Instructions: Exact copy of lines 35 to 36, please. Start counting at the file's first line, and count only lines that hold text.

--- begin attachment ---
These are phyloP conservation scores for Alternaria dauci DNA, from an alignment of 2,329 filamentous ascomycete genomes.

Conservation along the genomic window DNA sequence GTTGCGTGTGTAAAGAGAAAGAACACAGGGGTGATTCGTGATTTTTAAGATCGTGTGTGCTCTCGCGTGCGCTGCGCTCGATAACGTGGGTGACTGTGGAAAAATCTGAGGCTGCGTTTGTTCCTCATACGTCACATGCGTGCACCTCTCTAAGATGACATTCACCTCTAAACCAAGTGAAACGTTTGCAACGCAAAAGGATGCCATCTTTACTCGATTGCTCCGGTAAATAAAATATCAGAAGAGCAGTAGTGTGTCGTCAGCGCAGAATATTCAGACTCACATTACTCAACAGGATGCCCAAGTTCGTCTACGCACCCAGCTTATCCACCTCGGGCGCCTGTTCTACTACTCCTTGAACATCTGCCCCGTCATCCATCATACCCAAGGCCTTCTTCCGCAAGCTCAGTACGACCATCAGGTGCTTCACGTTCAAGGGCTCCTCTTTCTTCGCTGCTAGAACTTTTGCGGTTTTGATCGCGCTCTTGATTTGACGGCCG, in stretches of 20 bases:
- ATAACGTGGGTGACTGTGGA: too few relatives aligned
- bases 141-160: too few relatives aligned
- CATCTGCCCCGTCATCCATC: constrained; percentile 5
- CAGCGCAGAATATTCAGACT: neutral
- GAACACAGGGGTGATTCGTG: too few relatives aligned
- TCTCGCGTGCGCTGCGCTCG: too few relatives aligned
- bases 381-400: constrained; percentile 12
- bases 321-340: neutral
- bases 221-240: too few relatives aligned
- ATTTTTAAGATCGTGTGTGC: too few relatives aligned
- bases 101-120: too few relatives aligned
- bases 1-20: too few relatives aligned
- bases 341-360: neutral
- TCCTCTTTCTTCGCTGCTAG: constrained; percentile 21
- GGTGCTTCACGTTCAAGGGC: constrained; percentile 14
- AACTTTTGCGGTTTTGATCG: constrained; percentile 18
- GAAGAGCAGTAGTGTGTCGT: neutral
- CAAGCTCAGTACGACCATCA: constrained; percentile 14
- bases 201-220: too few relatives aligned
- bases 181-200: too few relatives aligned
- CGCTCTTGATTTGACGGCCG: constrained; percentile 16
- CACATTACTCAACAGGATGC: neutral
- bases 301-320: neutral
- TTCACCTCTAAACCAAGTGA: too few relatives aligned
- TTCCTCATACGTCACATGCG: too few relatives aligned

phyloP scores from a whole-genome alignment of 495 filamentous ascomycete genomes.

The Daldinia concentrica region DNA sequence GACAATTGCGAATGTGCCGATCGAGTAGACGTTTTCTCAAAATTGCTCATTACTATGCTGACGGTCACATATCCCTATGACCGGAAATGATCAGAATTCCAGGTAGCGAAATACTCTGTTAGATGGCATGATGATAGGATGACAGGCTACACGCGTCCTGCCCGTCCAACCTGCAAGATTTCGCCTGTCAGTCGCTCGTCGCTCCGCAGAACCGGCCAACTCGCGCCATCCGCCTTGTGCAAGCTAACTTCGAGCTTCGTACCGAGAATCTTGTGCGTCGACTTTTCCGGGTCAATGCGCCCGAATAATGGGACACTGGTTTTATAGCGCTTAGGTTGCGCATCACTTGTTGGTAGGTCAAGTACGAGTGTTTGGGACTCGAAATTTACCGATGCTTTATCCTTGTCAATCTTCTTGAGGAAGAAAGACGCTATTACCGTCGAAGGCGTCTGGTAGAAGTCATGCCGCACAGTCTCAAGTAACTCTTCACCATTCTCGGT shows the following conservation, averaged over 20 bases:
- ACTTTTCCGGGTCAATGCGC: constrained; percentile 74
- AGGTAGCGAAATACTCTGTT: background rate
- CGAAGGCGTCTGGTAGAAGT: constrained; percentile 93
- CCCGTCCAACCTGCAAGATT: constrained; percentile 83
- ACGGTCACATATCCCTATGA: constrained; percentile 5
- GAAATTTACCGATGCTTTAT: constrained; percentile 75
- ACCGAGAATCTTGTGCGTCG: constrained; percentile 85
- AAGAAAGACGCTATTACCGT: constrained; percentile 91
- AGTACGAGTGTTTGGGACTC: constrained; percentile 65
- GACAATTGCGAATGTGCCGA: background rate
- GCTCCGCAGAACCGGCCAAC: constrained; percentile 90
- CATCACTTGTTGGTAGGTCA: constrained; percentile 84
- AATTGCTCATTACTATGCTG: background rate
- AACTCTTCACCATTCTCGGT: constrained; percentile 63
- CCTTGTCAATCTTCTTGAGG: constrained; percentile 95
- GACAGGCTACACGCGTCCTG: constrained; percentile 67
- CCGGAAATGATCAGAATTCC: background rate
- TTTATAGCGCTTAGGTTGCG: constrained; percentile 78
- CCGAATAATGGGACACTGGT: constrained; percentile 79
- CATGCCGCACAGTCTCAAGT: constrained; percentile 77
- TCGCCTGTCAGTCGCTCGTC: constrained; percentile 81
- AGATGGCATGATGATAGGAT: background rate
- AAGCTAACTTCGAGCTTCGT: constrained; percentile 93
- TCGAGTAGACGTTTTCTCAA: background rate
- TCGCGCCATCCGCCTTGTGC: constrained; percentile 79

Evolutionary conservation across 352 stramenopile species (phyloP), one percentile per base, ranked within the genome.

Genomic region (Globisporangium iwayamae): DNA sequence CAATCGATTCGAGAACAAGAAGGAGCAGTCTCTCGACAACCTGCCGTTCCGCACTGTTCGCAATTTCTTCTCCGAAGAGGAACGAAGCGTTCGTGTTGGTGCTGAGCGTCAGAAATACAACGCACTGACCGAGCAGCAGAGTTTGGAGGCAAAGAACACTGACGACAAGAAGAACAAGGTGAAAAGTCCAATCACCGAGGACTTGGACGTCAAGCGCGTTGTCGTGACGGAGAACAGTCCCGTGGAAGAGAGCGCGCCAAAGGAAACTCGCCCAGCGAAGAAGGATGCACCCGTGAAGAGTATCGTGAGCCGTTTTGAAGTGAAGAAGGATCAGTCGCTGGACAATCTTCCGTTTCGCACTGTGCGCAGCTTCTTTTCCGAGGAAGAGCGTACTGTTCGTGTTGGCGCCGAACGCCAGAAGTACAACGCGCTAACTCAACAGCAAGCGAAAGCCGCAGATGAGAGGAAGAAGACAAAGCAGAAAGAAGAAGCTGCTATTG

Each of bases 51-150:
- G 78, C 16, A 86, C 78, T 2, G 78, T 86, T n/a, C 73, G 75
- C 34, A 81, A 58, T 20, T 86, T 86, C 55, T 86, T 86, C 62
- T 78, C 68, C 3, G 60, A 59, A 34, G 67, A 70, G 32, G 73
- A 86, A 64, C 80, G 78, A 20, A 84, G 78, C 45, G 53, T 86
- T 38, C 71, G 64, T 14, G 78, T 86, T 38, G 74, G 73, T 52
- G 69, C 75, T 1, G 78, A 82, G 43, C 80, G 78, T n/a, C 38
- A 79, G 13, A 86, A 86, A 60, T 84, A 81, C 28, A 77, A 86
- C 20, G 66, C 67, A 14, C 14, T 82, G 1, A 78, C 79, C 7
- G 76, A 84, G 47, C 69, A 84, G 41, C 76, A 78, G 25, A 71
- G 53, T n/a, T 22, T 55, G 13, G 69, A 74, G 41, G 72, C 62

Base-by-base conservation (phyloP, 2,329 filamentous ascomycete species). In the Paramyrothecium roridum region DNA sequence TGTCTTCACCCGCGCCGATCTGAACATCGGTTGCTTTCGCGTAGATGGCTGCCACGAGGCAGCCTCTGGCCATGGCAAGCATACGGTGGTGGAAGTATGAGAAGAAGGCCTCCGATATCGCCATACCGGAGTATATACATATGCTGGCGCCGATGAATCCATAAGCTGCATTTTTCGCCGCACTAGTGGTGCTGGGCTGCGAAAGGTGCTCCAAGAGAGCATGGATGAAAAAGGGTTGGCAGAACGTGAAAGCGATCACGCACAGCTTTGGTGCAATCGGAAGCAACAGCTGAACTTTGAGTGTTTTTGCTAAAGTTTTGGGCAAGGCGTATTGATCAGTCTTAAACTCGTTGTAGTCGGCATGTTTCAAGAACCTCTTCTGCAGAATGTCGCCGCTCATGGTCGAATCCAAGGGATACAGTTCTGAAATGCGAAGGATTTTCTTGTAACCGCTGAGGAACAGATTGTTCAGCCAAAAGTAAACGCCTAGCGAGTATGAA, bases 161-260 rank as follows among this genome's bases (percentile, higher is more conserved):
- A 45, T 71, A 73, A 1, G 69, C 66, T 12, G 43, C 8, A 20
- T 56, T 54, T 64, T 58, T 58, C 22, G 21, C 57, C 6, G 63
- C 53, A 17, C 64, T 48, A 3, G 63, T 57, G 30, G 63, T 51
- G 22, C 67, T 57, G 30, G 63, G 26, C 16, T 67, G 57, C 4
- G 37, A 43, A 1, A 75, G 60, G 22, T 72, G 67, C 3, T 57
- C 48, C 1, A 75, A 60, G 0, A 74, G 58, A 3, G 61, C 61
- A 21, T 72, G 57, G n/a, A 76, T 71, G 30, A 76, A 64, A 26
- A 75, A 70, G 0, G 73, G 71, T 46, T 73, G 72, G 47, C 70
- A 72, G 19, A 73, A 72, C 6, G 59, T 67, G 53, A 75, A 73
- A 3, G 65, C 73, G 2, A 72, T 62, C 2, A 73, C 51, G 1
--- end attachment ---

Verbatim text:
- GAAATTTACCGATGCTTTAT: constrained; percentile 75
- ACCGAGAATCTTGTGCGTCG: constrained; percentile 85